Over two decades later, however, little has changed. “We are having, every few years, episodes of high-profile sexual harassment. So it means that, not withstanding the laws, something is very wrong,” says Norton. “And I suspect that where it is most wrong is really not with women who work with men in high-profile positions like the TV industry or Hollywood or Congress. I suspect—and have every reason to believe—that where sexual harassment is rampant is in the everyday workplace among women who fear for their jobs, and don’t even know, perhaps, what sexual harassment is. Nobody has done a good job in informing women, men, employers.”
On December 6, in the wake of Harvey Weinstein allegations and #MeToo, Norton returned to speak at the first New York public hearing concerning sexual harassment in the workplace since the ones she planned more than 40 years ago. The hearing, which took place at CUNY Law School and was planned by the NYC Commission on Human Rights in partnership with both the school and the New York Women’s Foundation, featured 27 public testifiers whose stories are dishearteningly similar to Wood's.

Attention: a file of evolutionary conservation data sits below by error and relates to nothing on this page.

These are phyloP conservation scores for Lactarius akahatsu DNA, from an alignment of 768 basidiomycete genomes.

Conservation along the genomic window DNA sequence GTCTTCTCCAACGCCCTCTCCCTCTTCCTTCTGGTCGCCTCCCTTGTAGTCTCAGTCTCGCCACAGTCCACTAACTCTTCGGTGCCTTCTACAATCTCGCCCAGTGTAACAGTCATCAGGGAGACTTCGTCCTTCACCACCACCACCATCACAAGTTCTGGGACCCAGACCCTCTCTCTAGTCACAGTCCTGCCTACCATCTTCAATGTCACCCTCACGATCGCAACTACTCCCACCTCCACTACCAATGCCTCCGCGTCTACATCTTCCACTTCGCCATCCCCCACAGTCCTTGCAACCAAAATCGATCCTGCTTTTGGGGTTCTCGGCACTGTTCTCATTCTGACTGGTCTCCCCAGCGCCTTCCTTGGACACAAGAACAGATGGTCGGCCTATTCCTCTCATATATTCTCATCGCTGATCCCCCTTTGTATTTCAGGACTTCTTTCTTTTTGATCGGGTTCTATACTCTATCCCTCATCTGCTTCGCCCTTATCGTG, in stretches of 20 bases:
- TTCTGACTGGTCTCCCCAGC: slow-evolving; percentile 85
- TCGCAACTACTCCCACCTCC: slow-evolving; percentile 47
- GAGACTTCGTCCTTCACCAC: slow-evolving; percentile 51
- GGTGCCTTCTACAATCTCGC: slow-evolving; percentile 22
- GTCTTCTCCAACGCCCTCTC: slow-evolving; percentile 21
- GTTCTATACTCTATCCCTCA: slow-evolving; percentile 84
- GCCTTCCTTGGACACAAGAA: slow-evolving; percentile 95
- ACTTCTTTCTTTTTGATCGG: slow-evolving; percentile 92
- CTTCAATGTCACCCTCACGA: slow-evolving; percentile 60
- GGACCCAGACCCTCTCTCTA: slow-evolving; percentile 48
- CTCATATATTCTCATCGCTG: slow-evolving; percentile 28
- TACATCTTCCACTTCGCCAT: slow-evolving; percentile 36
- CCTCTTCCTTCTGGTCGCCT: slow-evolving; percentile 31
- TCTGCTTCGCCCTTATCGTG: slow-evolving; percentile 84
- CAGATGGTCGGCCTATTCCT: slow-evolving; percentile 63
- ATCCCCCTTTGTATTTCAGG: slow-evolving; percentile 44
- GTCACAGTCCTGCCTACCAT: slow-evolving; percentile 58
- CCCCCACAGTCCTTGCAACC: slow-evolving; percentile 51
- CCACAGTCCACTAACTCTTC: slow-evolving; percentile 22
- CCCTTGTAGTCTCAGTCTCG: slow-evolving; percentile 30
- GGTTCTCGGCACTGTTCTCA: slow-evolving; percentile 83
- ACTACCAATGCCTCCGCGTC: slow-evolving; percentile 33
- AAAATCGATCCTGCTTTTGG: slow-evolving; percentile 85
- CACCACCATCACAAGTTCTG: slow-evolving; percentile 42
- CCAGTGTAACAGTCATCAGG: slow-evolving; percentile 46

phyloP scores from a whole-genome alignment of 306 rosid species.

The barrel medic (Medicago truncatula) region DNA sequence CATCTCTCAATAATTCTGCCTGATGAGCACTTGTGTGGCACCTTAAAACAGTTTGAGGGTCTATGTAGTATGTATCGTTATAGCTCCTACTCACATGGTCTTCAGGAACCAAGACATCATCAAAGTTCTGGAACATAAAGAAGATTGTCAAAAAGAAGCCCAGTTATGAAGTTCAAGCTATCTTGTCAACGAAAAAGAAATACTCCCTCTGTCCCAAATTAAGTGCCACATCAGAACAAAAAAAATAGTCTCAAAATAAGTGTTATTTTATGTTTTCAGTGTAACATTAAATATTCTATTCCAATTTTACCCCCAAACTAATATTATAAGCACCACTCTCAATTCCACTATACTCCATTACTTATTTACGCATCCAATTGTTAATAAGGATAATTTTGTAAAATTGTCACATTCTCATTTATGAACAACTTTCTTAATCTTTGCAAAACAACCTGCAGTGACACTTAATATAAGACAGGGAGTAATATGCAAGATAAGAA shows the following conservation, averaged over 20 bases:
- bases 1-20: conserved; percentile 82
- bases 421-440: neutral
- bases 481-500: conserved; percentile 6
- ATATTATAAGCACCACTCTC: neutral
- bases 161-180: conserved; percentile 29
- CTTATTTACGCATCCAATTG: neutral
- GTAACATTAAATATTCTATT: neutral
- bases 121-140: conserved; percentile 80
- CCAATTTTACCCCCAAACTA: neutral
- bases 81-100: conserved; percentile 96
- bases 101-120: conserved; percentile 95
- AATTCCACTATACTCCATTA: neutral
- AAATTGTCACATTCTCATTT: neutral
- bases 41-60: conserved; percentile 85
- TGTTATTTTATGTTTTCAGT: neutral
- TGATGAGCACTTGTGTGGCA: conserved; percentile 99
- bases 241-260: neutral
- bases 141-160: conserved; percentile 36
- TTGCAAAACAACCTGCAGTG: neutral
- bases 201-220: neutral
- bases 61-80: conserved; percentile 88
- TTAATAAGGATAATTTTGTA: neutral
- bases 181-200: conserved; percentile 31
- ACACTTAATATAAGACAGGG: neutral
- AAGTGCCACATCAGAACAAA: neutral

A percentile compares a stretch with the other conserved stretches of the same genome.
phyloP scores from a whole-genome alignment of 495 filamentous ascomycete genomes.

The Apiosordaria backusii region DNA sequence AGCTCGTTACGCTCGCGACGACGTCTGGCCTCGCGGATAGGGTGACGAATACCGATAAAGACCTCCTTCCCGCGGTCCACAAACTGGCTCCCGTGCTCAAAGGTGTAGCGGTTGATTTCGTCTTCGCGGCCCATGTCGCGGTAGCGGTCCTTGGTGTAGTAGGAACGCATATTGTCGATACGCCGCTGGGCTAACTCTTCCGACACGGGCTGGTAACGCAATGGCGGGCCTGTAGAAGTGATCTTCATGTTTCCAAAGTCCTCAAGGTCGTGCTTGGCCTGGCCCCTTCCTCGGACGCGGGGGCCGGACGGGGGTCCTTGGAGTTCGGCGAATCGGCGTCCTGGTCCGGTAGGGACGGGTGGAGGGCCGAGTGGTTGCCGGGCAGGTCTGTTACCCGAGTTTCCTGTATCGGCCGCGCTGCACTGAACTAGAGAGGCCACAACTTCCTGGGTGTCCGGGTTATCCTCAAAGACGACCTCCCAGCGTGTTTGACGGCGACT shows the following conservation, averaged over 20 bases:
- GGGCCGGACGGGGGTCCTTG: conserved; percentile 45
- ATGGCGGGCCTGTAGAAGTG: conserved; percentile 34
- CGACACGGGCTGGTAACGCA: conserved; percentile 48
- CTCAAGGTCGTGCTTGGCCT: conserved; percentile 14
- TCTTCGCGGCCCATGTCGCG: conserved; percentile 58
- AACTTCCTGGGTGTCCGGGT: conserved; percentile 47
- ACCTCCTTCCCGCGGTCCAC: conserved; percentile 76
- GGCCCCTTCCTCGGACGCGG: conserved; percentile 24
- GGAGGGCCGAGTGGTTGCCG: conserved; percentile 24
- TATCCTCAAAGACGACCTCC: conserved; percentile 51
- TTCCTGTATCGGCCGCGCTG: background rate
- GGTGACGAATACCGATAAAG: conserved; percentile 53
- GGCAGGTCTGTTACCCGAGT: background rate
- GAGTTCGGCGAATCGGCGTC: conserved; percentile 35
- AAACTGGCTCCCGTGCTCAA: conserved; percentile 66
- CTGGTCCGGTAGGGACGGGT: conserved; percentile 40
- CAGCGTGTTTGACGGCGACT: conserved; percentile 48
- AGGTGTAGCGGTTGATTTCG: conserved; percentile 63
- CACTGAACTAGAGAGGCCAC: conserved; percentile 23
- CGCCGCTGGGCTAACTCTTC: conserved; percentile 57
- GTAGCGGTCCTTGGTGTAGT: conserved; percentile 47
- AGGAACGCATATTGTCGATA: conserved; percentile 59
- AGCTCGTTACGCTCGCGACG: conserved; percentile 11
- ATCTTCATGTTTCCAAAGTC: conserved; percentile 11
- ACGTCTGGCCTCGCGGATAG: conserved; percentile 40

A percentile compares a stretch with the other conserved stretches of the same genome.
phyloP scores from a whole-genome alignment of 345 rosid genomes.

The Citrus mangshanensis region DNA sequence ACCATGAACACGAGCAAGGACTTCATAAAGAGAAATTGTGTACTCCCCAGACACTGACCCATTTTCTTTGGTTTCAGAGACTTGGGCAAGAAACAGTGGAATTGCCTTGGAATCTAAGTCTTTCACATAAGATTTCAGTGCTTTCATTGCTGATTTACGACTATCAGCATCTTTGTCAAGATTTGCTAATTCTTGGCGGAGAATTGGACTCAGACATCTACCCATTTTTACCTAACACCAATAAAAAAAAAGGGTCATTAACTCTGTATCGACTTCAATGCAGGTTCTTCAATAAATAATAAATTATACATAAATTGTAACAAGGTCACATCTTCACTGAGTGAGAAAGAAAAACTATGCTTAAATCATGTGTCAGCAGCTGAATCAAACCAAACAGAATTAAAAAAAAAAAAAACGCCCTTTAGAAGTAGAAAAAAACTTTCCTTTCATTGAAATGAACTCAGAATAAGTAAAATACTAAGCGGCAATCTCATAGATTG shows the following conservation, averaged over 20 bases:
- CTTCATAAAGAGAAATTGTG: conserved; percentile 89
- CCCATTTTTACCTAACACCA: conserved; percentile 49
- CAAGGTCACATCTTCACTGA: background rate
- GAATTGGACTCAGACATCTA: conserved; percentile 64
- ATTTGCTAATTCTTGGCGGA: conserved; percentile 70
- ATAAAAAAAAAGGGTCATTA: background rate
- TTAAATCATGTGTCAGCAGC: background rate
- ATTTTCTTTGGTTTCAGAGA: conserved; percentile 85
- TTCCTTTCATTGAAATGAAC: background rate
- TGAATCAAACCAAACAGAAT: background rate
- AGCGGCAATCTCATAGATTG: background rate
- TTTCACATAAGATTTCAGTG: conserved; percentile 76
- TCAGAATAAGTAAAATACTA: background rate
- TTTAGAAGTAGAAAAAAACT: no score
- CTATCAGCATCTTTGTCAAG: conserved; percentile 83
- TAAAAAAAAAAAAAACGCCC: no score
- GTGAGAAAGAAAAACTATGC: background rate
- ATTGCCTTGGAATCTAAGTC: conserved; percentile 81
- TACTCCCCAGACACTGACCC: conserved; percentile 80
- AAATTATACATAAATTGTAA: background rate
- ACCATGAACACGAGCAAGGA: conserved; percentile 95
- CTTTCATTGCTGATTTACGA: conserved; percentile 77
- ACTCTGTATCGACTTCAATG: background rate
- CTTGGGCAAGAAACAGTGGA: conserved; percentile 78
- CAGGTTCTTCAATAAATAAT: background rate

Carey Castro, a union carpenter, said she’s experienced sexual harassment at every job she’s had since her 32-year-old boss kissed her when she was 13 years old. Attorney Amy Hong testified on behalf of a client who, as an office manager at a small business, had her boss lick her, offer to help her with a headache by having sex with her, and post sexualized photos of women in the office, eventually causing her to quit. Sarah Ziff, founder of the Model Alliance, testified that as a model she was routinely asked to perform sexual favors to photographers and business clients, treated like an escort, and sent to clients who were known predators. And Martha Kamber, the CEO and president of YWCA Brooklyn, noted that when she was teaching an all-girls health class at a “last stop” school for students who had dropped out of other schools, 100 percent of her students had been sexually harassed at their prior schools. “I think it’s much more pervasive than we realize.”